HRAs Can Offer Security to Employees
Sometimes, employees are uncertain about benefits, because they don’t want to lose money, or have it somewhere they can’t access it, or feel cheated by the entire system in general.
HRAs are designed to alleviate these concerns. Employees can save on medical costs without using their own personal funds, and they’re able to do it before taxes. On the employer side, they know exactly where the funds are going. This establishes a level of trust and reliability between all parties…which is always important in a relationship.
An additional benefit is the inherent flexibility of the HRA system, since there are hundreds of ways employers can choose to set up an HRA that works best for them and their employees. For instance:
Employers decide whether HRA funds are forfeited at the end of the plan year, or whether funds remain in the account year over year, depending on the type of HRA offered. Employers can limit the rollover to either a dollar amount or a percentage of the total account balance (again, contingent on HRA type offered).
An HRA may feature uniform coverage, or have funds deposited throughout the year. If the account has uniform coverage, the full annual election amount is available on the first day of the plan year. Alternately, a fund-as-you-go HRA will make funds available to employees on a specific, employer-defined contribution schedule.
Employers maintain control over account portability as well as the extension of benefits to spouses, dependents, and survivors of deceased employees.
- Retirement Portability: Employers can set the amount of HRA funds available at the end of the year that can pour over to a retirement account. The pour-over amount is set as a percentage of funds available at the end of the plan year.
- Termination Portability: If an HRA is designed to be portable, then the account will stay active after employment ends and even into retirement.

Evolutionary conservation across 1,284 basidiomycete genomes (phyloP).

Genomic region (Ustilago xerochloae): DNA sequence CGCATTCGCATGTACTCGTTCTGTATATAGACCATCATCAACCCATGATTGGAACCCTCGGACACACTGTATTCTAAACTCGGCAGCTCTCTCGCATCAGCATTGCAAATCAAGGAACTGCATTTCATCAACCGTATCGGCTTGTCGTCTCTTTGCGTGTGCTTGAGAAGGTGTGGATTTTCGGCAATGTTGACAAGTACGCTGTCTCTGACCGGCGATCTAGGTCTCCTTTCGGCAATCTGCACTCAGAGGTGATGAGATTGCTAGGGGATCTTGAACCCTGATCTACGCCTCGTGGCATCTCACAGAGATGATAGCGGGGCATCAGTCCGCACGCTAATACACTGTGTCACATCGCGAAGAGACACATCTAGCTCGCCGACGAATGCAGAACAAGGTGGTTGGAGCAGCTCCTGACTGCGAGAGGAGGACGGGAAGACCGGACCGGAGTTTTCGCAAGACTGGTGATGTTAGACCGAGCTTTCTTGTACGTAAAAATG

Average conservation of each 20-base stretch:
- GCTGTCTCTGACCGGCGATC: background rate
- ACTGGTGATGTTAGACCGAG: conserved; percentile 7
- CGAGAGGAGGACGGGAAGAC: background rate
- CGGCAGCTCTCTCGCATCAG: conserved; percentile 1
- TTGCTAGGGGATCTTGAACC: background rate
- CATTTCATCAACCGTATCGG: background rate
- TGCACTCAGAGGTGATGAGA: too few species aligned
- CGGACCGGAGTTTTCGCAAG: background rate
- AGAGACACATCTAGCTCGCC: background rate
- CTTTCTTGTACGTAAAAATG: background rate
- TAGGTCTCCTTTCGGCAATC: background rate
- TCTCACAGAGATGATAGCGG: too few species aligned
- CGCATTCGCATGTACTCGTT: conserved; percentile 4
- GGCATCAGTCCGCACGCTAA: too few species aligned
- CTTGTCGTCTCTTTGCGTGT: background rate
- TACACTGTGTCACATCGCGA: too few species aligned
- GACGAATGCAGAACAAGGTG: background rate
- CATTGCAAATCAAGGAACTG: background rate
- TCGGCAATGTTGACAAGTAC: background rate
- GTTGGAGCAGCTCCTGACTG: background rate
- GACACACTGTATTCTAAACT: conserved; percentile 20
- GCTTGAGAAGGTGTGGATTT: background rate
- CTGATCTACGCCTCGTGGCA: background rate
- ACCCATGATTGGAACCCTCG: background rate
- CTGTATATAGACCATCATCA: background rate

Ensuring Everyone is On Board with HRAs
The reality of the partnership is that it has to be valuable to both partners. In the HRA employee and employer situation, these benefits need to be considered:
Easy to use: Can funds in the account easily be accessed? Does the employee know the account balance? Make certain everyone knows how to use it and how to work together.
Rapid reimbursement: Does this happen quickly and easily? Set up a system where all parties are satisfied with the process.
Tax advantages: Make sure everyone understands the tax advantages of the HRA system.
Not only does the practical part of it work for employees and employers, but it also saves money. In fact, businesses using an HRA realized average cost savings of 27% and 52% for self-only and family status employees, compared with average group health insurance costs. These kind of savings are going to make everyone a little more satisfied.
Employers are looking for every possible way to get and keep the best employees, and HRAs are a great way to get attention. At the end of the day, maintaining that healthy working relationship between both parties is a universal goal. Here’s to building long-term partnerships between employers and employees that withstand the test of time!
If you want to know more about HRAs for your organization, learn about our HRA solutions here: HRAs for Employers
About the Author:
Carla Wardin lives in St Johns, Michigan, where she focuses her writing on the health and technology industries.